A video on the state’s Predator-Prey Project, a legislatively mandated effort to figure out the impacts of wolves and cougars on deer, elk and moose – as well as each other – in portions of northern Eastern Washington, was debuted by WDFW today.
The 13-minute film features the darting and GPS-collaring of a pair of the lead actors, similar capture of does, and mortality investigations in the cutover woods and mountains around Twisp and Colville, some of the Evergreen State’s most revered hunting grounds.
Mixed amidst time-lapse trail cam videos showing how highly trafficked these “managed” landscapes can be by four- and two-legged critters alike is mapping based off GPS collar data that reveal the overlapping movements of a home-bodied deer, flighty elk and footloose cougar and wolf one fall.
And it features agency biologists and University of Washington researchers talking about their work and goals, and a state lawmaker at his ranch between study zones and who hopes it finds a balance between predators, prey and people.
Essentially it’s a video update on a five-year project that began in 2016 that attempts to show the science work being done to answer pressing questions from the public about Washington’s newest predator and its prey, but its soaring aerials and musical notes, slo-mo shots and close-ups also signal that eagerly awaited results are not on offer quite yet. Those aren’t expected to begin being published until next year.
As a Washington hunter whose mule deer grounds since the mid-1990s are included in the western portion of the study, I’m both very pleased that biologists are doing this work – not to mention keenly interested in what they find – and glad the agency is putting out more base information on the project.
It’s mostly been the subject of dry news releases, blogs here and there, a peppering of stats (it’s involved 460 mule deer, whitetails and elk so far, 100 trail cams and 150 “AudioMoths”), and a commission presentation or two.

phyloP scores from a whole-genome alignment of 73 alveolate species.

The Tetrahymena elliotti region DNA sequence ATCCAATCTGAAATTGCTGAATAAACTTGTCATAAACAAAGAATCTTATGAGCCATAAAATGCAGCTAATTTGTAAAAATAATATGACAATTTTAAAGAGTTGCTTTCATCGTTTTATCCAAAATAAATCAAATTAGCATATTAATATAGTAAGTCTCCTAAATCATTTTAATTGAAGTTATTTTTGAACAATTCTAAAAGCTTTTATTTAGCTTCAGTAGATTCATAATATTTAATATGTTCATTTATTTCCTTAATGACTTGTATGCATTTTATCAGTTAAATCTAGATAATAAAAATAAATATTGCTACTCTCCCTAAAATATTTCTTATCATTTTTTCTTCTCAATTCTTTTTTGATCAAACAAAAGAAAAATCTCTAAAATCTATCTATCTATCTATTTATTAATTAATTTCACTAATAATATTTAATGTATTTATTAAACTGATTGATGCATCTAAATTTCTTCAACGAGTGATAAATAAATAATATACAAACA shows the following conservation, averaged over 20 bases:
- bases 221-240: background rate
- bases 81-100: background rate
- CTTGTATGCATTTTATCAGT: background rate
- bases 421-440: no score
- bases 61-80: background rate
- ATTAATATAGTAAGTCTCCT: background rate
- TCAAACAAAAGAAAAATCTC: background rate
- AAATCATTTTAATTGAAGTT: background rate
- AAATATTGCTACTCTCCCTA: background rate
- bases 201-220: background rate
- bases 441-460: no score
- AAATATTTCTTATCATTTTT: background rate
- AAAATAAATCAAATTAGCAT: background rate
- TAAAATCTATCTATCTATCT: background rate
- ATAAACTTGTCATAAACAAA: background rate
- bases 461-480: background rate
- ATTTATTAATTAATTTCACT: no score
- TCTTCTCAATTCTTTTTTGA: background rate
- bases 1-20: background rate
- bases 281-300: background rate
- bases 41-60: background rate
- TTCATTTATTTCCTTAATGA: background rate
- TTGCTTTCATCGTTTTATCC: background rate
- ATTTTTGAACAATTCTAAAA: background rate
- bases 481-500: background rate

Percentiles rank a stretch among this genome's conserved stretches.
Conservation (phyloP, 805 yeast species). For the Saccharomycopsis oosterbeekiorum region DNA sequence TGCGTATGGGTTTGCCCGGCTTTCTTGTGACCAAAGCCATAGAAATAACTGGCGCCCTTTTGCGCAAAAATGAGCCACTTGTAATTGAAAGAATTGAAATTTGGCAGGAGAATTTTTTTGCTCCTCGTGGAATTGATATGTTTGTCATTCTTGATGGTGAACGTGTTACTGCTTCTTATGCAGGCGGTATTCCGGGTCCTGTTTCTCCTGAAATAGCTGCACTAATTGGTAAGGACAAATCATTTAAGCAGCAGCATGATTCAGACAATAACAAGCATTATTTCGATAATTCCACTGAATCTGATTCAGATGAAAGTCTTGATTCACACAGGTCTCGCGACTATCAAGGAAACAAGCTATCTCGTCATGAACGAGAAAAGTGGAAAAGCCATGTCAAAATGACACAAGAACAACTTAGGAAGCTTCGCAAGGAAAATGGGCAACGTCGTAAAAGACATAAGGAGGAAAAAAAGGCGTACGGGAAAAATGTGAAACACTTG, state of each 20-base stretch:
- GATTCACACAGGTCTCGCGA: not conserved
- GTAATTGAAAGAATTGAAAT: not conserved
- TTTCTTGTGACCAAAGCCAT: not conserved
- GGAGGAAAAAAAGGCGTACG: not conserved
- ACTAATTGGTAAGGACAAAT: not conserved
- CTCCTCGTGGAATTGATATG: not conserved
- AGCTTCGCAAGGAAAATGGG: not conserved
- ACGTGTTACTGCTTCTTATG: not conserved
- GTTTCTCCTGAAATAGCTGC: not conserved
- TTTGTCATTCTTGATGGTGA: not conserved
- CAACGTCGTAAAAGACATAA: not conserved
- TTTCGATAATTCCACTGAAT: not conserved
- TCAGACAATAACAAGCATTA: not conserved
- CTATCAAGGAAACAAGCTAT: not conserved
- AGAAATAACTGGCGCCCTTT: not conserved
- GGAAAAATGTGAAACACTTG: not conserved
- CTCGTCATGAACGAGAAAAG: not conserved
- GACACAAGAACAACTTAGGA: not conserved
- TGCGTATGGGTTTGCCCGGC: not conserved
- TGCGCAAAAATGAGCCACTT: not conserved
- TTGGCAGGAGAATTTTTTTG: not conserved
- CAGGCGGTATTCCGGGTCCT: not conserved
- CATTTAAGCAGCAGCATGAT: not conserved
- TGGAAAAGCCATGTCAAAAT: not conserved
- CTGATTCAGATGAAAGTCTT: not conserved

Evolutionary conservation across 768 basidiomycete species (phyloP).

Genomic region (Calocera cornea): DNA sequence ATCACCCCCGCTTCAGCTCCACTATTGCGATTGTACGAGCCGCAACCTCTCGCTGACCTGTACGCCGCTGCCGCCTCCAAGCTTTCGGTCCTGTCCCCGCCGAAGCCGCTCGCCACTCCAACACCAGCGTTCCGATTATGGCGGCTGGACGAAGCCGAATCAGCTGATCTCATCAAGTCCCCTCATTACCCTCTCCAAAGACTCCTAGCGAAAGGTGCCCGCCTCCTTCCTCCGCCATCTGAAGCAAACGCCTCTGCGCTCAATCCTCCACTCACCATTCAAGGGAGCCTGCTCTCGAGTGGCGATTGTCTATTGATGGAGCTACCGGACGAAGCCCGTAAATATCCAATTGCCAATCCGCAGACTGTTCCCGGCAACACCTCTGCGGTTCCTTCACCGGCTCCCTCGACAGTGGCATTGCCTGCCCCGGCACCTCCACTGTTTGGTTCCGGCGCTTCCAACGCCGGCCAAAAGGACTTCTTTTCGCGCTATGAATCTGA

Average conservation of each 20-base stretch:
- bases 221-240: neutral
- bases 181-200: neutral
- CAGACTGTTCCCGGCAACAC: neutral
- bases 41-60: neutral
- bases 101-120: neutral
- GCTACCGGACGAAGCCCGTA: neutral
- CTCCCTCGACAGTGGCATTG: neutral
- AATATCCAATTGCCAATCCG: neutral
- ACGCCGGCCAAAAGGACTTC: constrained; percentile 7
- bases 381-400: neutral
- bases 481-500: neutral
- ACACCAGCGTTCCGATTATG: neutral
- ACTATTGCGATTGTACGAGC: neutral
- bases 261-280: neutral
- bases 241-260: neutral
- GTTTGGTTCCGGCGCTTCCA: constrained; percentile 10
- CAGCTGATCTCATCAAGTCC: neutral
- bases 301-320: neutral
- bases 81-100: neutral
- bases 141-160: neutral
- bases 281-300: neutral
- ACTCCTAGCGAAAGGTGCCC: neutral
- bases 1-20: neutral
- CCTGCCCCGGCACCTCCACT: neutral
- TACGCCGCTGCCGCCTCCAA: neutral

For a long time the primary focus on wolves in Washington has been on livestock conflicts, because, well, even if 80 percent of packs stay out of trouble, 20 percent are going to depredate, impacting ranchers, and that requires management, and that naturally attracts a whole lot of attention.
Lord knows I’ve done a blog or two on lethal removals, protocols, court cases, etc., etc., etc.
But wolves have also been a building topic around our fall deer camp’s fire, and those of many fellow hunters. One partner did hear distant howls while on the mountain, and I might have one night too, though it could have also been a figment of a half-asleep head. Others in Washington have had encounters of far closer kinds.
Where I’ve been focusing my hunting of late I suspect that wolves won’t do well because the topography and land cover doesn’t favor their style of pursuit … but maybe their presence just means cougars will set up ambushes there more often instead. Or maybe they will chase the big cats off of their kills and require them to take down another mule deer sooner than they otherwise would.
I wonder, how a theoretically less selective killing technique like ambushing will play out in the herd over time versus testing over distance for weaker animals?
Maybe it will all be a wash and the certain number of deer that are just going to die by one set of fangs will die by another instead. What wouldn’t be a wash, I worry, would be a prolonged snowy winter that made weakening ungulates easier pickings and leading to a deeper bite out of the herd than otherwise might be expected.
But how does habitat quality and fragmentation play into all of it? It’s a bumper sticker, but an accurate one: Habitat really, really, REALLY is the key for our big game herds.